Rabobank: “No More Gucci! Cancel The War Now!”

Rabobank: “No More Gucci! Cancel The War Now!”

By Michael Every of Rabobank

Piffle Durch Waffle

Well, there was a volatile quarter; and if you think Q2 looks to be any better then you weren’t paying much attention in Q1.

US stocks had the worst quarter for two years, i.e., since Covid, underlining the scale of the shock of the Ukraine metacrisis, even if some say they have far from realised or priced in what is still to come because of their innate “because markets”-ness.

US bonds had one of their worst quarters since the Civil War 157 years ago, hit by a Fed reacting late to a metacrisis out of its control and structural inflation it saw as “transitory”. There I can report, via someone other than a reporter in the room, that the Fed’s Harker yesterday spoke of measuring inflation in terms of increases in the price of a friend’s golf club membership(!) and seemed to rely heavily on “my mate says…” anecdotal wisdom. Gives one full confidence the Fed will hit a hole in one on monetary policy, doesn’t it?

Bloomberg speaks of talk of 1970’s-style inflation returning. The Fed doesn’t. True, we don’t have those kinds of unions. But as geopolitics-driven deglobalisation sees manufacturing supply chains shift, we de facto close off cheap foreign labor physically represented as imports. Meanwhile, the government response to higher prices is often more stimulus. The White House is to release oil from its Strategic Petroleum Reserve (SPR): 1m barrels a day for six months, around a third of the total. This is not due to economic war: nobody is being asked to change consumption patterns, apart from boycotting Dostoevsky and Mussorgsky. Rather, the SPR is being used because prices are too high. In which regard, yes, oil will drop, and bond yields; but the lower oil price will slow any domestic increase in output; and when the SPR draw-down stops and it has to be refilled, prices will go back up again,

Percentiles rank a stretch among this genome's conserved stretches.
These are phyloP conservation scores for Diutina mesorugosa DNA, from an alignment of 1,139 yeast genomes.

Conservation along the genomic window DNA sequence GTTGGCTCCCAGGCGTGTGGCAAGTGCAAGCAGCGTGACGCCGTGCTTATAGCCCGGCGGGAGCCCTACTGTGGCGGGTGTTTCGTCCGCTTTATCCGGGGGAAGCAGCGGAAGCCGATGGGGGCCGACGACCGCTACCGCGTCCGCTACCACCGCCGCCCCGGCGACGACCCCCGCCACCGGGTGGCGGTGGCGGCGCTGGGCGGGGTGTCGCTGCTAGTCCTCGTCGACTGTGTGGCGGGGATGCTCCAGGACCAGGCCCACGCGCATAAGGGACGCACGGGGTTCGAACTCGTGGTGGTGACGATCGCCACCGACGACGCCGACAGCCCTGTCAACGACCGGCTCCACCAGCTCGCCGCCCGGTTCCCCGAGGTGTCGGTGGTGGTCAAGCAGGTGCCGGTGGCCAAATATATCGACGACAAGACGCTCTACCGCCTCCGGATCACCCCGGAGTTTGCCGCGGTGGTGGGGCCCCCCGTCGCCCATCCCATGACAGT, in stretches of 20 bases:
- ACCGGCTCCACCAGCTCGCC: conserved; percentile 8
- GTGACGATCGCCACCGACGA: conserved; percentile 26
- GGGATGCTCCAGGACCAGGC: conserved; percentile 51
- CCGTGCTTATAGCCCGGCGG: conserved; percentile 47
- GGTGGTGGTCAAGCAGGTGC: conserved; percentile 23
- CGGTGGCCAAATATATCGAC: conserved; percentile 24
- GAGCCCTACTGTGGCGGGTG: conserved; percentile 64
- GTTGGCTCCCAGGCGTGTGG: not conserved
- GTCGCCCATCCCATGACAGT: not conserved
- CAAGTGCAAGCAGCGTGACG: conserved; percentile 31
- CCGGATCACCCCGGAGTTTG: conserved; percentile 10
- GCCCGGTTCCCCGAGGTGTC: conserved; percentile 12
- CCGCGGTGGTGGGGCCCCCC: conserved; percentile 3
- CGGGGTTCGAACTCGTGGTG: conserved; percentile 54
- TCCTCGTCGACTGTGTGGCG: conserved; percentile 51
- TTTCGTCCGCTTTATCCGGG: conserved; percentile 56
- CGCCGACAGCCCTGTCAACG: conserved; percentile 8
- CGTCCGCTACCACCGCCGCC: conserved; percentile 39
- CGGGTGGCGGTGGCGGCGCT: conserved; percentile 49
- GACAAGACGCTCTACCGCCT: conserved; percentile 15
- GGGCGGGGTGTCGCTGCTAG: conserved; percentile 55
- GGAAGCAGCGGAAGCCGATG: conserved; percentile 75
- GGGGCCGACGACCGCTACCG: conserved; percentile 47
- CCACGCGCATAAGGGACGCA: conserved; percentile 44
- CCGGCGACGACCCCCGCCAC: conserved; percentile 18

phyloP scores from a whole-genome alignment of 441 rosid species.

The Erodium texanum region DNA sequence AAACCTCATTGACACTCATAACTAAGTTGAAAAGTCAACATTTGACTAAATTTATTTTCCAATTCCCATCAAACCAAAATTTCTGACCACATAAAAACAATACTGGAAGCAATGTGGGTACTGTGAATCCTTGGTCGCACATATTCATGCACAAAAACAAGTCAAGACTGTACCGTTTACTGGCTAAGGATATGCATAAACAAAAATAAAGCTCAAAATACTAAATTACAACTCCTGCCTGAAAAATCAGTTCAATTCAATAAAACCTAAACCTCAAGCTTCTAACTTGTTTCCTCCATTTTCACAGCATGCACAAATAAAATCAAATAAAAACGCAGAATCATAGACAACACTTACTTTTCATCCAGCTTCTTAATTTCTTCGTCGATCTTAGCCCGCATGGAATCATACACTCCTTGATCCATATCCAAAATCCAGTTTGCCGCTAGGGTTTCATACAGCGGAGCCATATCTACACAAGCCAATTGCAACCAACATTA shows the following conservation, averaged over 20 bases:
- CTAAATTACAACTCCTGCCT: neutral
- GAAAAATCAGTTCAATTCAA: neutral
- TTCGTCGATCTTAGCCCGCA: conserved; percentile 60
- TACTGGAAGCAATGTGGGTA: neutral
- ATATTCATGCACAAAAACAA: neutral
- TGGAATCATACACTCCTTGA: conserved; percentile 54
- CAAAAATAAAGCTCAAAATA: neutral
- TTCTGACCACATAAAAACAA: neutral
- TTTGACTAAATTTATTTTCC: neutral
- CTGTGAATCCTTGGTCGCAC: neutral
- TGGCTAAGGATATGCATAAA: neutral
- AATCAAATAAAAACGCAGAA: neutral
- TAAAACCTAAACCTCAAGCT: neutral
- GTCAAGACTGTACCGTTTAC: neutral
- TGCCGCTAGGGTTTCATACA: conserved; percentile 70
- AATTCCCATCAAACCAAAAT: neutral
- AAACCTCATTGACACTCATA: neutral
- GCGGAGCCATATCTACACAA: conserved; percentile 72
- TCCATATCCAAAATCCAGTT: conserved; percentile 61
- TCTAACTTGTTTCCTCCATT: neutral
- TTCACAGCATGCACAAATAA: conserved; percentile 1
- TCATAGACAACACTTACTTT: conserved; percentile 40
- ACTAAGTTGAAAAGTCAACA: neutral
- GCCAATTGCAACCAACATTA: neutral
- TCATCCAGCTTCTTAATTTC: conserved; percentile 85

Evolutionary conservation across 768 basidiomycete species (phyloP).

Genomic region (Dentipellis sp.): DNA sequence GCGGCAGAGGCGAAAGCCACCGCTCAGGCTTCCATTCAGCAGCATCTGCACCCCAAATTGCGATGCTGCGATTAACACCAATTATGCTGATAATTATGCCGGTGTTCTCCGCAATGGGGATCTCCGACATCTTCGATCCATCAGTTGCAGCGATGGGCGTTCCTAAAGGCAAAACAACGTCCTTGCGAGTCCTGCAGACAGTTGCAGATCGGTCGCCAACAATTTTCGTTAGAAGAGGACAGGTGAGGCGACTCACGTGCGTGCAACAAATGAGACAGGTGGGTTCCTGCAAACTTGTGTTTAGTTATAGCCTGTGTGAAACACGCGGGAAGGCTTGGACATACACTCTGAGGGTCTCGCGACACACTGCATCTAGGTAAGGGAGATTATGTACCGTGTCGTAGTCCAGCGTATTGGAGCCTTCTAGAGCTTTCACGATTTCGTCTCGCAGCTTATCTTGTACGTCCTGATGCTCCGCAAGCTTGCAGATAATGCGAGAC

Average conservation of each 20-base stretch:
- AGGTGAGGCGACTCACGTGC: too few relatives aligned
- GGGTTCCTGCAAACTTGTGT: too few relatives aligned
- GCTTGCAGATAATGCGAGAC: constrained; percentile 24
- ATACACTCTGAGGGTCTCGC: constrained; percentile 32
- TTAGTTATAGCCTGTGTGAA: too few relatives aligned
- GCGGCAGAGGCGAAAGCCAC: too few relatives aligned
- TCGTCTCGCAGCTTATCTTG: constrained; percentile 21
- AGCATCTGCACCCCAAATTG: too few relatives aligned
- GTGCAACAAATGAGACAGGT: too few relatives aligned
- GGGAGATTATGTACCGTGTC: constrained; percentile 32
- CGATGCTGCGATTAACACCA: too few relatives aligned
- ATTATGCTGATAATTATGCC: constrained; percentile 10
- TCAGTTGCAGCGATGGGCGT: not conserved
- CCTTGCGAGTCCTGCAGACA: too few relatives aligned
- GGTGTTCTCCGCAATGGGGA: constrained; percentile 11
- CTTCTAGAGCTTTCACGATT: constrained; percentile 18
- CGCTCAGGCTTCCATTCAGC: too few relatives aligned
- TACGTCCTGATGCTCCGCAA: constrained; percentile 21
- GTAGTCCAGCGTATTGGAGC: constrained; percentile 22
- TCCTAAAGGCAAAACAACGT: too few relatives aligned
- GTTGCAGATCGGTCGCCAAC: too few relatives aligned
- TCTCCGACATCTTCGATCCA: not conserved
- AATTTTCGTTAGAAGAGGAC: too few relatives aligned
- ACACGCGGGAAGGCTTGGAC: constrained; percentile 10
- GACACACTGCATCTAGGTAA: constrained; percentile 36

FX markets were choppy. As commodities soar and current accounts go into the red, and some try to print their way out of pain while pegging bond yields via activist central bank techniques used under the ‘new normal’, we can expect more downside for net importers and more upside for net exporters; and a sustained US dollar bid even if the dollar is far less popular, because debts still have to be serviced, and food and fuel bought, with less easily available greenbacks.

Commodities were understandably back to the 1970s. but we do have the same kind of supply-side shock as commodities look they did nearly five decades ago. On which note, the big news yesterday was Putin’s announcement that EU payment for gas will indeed be in RUB, and Europe insisting, no, it will be in EUR or USD. We saw EU gas prices swing 18% on the day before they realized that, so far, Putin really has succeeded in rebuilding parts of the Soviet Union – inserting unneeded labor into a simple process. The EU pays Gazprombank in EUR; Gazprombank swaps it into RUB; and then remits both to Russia.